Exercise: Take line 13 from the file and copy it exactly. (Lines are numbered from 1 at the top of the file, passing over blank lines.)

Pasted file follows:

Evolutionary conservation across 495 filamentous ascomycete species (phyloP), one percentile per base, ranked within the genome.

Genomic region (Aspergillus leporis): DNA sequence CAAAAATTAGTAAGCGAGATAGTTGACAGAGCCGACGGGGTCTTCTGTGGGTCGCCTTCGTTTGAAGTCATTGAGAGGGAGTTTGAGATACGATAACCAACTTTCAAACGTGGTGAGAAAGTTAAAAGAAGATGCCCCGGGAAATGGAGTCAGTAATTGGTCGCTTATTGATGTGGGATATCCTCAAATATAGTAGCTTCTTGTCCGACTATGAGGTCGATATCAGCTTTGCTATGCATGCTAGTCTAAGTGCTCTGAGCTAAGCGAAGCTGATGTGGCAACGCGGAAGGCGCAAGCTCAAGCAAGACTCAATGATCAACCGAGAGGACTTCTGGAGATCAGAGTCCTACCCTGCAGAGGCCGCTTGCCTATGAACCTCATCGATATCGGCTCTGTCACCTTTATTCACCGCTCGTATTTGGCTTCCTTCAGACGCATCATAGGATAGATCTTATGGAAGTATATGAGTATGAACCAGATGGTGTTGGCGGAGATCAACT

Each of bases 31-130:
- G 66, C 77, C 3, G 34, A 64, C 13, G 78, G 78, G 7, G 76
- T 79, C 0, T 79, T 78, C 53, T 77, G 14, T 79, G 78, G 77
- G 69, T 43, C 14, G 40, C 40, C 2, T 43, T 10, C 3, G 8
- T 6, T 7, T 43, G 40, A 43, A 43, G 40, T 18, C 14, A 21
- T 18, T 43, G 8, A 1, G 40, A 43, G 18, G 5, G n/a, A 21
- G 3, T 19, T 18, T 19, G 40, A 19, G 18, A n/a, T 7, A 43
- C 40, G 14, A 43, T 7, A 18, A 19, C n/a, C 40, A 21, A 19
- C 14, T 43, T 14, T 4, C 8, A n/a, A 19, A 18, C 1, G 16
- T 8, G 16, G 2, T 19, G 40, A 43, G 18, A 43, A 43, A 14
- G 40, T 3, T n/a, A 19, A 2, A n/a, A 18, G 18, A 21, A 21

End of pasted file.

- G 40, T 3, T n/a, A 19, A 2, A n/a, A 18, G 18, A 21, A 21